## Should you/I/we care?

First answer: no. I try to use the best tool for the job; which often happens to be R but it can also be Python, SAS or Fortran. It is nice to be able to use the same tool, say R, across a range of problems, but there are occasions when it feels like using Excel for statistics: one can do it, but one knows that it isn’t a great idea. I know good statisticians that prefer R, SAS or Genstat; the tool doesn’t make you good in the same way that I could buy a Rickenbacker 4001 and I wouldn’t play like Geddy Lee.

Second answer: yes. Popularity attracts good people, who develop good packages, making new techniques available first in R. This doesn’t matter if you are into plain vanilla analyses (there is nothing wrong with this, by the way). Popularity + open source means that the system has been ported to a diversity of computer systems. Need R in a supercomputer? Done. R in a mac? Done. R for your strange operating system, for which there are C and Fortran compilers? Download it and compile it. Done. There is also the ‘I’m not crazy aspect’: other people take the software seriously.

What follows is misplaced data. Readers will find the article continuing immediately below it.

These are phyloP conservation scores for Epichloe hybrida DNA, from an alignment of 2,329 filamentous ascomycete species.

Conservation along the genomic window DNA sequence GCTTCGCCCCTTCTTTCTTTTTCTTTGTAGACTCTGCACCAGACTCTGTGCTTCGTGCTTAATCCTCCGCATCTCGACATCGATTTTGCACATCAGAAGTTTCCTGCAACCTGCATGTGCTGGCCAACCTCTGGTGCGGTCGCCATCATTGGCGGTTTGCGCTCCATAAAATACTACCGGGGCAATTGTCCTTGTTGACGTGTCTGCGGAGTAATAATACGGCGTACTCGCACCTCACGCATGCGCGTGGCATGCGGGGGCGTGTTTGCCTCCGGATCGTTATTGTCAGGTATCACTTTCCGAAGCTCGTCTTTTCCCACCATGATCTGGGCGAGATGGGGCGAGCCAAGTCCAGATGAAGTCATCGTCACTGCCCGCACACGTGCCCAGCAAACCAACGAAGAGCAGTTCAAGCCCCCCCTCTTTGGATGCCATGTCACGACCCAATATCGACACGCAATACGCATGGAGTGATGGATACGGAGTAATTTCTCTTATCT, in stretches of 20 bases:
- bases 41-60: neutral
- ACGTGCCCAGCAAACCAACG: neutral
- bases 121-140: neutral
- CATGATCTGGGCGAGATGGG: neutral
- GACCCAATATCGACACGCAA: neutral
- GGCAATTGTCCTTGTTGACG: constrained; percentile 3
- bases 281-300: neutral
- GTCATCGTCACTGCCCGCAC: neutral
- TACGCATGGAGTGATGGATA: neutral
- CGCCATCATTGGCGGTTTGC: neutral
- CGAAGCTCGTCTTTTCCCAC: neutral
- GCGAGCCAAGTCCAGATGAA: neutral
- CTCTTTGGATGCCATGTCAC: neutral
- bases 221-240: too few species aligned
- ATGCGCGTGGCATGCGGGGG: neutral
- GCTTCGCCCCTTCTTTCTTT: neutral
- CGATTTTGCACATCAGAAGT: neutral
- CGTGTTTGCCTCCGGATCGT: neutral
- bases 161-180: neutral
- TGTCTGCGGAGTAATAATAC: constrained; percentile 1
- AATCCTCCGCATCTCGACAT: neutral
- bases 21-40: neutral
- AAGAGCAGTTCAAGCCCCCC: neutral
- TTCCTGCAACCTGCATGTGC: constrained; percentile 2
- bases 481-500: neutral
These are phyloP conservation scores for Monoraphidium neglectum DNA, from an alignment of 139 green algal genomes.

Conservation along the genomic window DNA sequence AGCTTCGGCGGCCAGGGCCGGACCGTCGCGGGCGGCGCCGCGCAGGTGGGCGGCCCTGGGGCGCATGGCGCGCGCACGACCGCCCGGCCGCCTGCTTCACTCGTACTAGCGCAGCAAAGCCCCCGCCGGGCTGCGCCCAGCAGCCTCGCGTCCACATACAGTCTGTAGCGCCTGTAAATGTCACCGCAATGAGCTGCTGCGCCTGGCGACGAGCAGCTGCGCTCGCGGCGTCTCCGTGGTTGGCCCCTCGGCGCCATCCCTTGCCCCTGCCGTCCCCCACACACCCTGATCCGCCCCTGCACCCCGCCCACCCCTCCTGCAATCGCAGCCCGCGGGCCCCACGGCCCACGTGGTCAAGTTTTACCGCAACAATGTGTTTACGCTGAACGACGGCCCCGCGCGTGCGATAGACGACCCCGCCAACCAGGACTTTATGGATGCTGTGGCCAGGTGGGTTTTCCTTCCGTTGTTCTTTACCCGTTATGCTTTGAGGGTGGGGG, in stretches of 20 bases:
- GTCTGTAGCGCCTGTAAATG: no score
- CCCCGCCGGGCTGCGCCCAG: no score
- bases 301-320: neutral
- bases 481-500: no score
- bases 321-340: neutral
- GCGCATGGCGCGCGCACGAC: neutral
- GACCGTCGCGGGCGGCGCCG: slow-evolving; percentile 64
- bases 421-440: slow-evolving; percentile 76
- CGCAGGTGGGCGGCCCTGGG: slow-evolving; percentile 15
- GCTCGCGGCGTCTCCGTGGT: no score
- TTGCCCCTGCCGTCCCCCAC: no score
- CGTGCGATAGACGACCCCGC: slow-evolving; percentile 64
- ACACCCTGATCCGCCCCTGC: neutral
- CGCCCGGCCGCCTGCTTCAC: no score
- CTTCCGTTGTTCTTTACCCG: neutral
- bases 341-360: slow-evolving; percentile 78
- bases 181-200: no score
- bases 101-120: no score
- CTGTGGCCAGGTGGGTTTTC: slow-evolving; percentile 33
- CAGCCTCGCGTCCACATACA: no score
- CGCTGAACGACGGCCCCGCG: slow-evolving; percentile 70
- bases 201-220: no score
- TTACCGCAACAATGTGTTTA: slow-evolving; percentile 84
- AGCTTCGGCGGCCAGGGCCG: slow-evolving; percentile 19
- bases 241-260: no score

I find people learning R because of ‘job opportunities’ irritating, in the same way that people learn javascript or java only to get a job. Give me any time people that learn R—or any other language for that matter—because they want to, because they are curious, because they want to share their discoveries with other people. Again, it is the difference between someone competent and someone great at what they do; great analysts are very much better than competent ones.

In the comments for the R4stats post there is a reference to R fanboys. Are R fanboys worse than fanboys of other statistical systems? In some respects the answer is yes, because many R users are also open source & open science supporters. Personally, I support both concepts, although I’m not dogmatic about them: I do buy some proprietary software and often can’t provide every detail about my work (commercially sensitive results). Maybe we are looking for a deeper change: we want to democratize statistics. We push for R not necessarily because it is intrinsically a better language, but because we can envision many people doing statistics to better understand the world around us and R is free. Anyway, I would prefer you call me a Python fanboy with split R personality.